Tip 11. Try Shutter Priority
For sharp shots, you need a fast shutter speed. To guarantee this, use Shutter Priority, dialling in your preferred shutter speed, and switch to Auto ISO; the camera will adjust the aperture and sensitivity according to the light
Tip 12. Try Aperture Priority
Shooting in Aperture Priority mode enables you to control the depth of field as well as the exposure.
Keep an eye on the camera’s shutter speed in the viewfinder, though, otherwise you might end up with shots ruined by camera shake.
Tip 13. Check the AF mode
Make sure that you use One Shot/Single Servo for stationary subjects and AI Servo/Continuous Servo to keep track of moving ones.
Tip 14. Close-up depth of field
The closer you are to a subject, the shallower the depth of field is. If this results in too much blur, try moving farther away and crop the shot to a tighter composition later.
Tip 15. Spot metering
For more accurate exposures, switch to spot metering and aim the metering area at a part of the subject you want to be recorded as a mid-tone.
Use your camera’s exposure lock function to lock this setting before recomposing the shot.
Tip 16. Shoot sharp landscapes
Small apertures such as f/16 and f/22 increase the depth of field, or the amount of front-to-back sharpness. Perfect for landscapes, you might think.
The trade-off is that they lead to softer pictures due to the effects of diffraction (where the light rays are bent out of shape as they pass through the small hole).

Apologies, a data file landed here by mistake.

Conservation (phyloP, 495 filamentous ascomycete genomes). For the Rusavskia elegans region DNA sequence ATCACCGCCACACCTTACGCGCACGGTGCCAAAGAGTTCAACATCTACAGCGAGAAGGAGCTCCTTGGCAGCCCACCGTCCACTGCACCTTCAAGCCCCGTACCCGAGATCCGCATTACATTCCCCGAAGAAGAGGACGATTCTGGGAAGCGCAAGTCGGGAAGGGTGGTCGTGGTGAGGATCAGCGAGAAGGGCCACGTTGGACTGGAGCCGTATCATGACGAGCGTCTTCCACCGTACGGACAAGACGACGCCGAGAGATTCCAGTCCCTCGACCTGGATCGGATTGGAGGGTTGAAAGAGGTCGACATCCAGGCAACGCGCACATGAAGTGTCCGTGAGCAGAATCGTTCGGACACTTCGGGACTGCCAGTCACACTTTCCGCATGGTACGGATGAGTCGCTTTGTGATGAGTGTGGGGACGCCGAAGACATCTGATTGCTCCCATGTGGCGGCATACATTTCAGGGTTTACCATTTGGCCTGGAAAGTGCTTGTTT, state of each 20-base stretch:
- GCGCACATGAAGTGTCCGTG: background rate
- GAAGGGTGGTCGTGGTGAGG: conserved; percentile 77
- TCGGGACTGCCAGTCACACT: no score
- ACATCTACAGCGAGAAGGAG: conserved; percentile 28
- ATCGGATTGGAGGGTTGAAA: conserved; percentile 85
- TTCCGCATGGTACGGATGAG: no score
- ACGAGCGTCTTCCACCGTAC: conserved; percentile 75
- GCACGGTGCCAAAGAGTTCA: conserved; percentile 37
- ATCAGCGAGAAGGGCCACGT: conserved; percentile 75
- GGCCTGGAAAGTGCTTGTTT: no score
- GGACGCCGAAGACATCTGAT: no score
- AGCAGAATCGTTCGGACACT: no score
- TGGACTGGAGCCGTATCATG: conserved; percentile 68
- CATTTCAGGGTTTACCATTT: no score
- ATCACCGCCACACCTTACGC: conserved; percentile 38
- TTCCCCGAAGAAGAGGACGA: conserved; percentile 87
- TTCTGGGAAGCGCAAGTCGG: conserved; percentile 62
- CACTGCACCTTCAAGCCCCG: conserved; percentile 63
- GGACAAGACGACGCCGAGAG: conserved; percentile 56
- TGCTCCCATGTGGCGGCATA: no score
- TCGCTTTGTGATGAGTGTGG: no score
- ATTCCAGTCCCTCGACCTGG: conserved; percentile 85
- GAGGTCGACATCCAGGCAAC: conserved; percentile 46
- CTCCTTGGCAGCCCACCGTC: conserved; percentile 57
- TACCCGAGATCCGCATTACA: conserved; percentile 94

For sharper details, it may be worth sacrificing a little depth of field and using an aperture that’s a couple of stops down from the smallest setting.
Tip 17. Working with a tripod
A tripod enables you to close the aperture of your shot down if you require a greater depth of field, and also to reduce your ISO to the highest quality setting.
It’s also essential when you want to shoot longer exposures in low light, but a combination of strong gusts and spongy ground can make things tricky.
In these conditions, you may have to resort to setting up on a firm area and keeping the tripod low, shielding the legs from the wind with your body.
Read more: 7 golden rules of tripod stability
Tip 18. Brush up on your reflector skills
To prevent your portrait-sitter from squinting into the sun, position them so their back is towards the sun and use a reflector to bounce light onto their face, ‘feathering’ the reflected light rather than bouncing it directly into their eyes.
It’s worth experimenting with different reflectors. A silver one adds a clean, crisp quality; a white one gives softer results that are often easier to blend in. Gold reflectors add warmth, but use them with care.
Tip 19. Shoot more flattering portraits
The low-contrast light afforded by cloudy but bright days is great for portraits as you won’t get ugly shadows under eyebrows and noses, or glare on people’s skin. Focal lengths of 85mm and longer are more flattering than shorter lengths.
The angle you shoot at also counts: shooting from slightly below eye level implies confidence and power, while shooting from slightly above is slimming and intimate.
Tip 20. Get set up for candids
Things happen quickly when you’re shooting candids, so you need to have your camera ready to go. Avoid using a brightly coloured camera strap, and wrap it around your wrist rather than over your shoulder.
Hold the camera at chest or head height, where it’s quicker to get it up to your eye. Not only does enable you to react faster, it’s less likely to attract your subject’s attention.